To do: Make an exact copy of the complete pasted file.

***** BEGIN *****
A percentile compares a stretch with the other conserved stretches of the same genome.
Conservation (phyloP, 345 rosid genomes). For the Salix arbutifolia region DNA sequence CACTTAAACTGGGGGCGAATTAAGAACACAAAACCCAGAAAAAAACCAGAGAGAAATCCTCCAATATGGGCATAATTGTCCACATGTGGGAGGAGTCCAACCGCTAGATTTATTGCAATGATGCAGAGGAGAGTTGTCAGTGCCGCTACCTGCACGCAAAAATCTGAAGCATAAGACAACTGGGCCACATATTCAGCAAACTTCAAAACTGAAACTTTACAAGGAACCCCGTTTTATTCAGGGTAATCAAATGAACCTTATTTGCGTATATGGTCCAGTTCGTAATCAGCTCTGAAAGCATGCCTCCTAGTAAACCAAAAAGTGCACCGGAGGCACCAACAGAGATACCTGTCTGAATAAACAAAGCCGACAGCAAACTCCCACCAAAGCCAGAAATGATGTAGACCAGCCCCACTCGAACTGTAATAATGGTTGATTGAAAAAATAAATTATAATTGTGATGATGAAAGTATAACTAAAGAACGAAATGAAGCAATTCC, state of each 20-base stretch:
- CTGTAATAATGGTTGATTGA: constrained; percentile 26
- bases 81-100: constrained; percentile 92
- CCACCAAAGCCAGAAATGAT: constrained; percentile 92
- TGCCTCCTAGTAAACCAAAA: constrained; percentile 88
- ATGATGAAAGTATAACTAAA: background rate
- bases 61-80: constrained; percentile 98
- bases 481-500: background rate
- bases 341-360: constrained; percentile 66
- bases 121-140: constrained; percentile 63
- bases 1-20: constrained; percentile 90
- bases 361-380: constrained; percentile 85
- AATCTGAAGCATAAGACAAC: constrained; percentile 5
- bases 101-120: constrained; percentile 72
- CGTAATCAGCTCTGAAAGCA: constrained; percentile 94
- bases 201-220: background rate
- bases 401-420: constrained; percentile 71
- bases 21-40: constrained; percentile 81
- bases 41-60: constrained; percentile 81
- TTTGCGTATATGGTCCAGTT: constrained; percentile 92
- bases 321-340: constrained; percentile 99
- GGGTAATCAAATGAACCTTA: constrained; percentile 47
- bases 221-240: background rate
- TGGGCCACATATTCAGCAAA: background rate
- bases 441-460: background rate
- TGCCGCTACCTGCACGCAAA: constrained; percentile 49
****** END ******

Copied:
A percentile compares a stretch with the other conserved stretches of the same genome.
Conservation (phyloP, 345 rosid genomes). For the Salix arbutifolia region DNA sequence CACTTAAACTGGGGGCGAATTAAGAACACAAAACCCAGAAAAAAACCAGAGAGAAATCCTCCAATATGGGCATAATTGTCCACATGTGGGAGGAGTCCAACCGCTAGATTTATTGCAATGATGCAGAGGAGAGTTGTCAGTGCCGCTACCTGCACGCAAAAATCTGAAGCATAAGACAACTGGGCCACATATTCAGCAAACTTCAAAACTGAAACTTTACAAGGAACCCCGTTTTATTCAGGGTAATCAAATGAACCTTATTTGCGTATATGGTCCAGTTCGTAATCAGCTCTGAAAGCATGCCTCCTAGTAAACCAAAAAGTGCACCGGAGGCACCAACAGAGATACCTGTCTGAATAAACAAAGCCGACAGCAAACTCCCACCAAAGCCAGAAATGATGTAGACCAGCCCCACTCGAACTGTAATAATGGTTGATTGAAAAAATAAATTATAATTGTGATGATGAAAGTATAACTAAAGAACGAAATGAAGCAATTCC, state of each 20-base stretch:
- CTGTAATAATGGTTGATTGA: constrained; percentile 26
- bases 81-100: constrained; percentile 92
- CCACCAAAGCCAGAAATGAT: constrained; percentile 92
- TGCCTCCTAGTAAACCAAAA: constrained; percentile 88
- ATGATGAAAGTATAACTAAA: background rate
- bases 61-80: constrained; percentile 98
- bases 481-500: background rate
- bases 341-360: constrained; percentile 66
- bases 121-140: constrained; percentile 63
- bases 1-20: constrained; percentile 90
- bases 361-380: constrained; percentile 85
- AATCTGAAGCATAAGACAAC: constrained; percentile 5
- bases 101-120: constrained; percentile 72
- CGTAATCAGCTCTGAAAGCA: constrained; percentile 94
- bases 201-220: background rate
- bases 401-420: constrained; percentile 71
- bases 21-40: constrained; percentile 81
- bases 41-60: constrained; percentile 81
- TTTGCGTATATGGTCCAGTT: constrained; percentile 92
- bases 321-340: constrained; percentile 99
- GGGTAATCAAATGAACCTTA: constrained; percentile 47
- bases 221-240: background rate
- TGGGCCACATATTCAGCAAA: background rate
- bases 441-460: background rate
- TGCCGCTACCTGCACGCAAA: constrained; percentile 49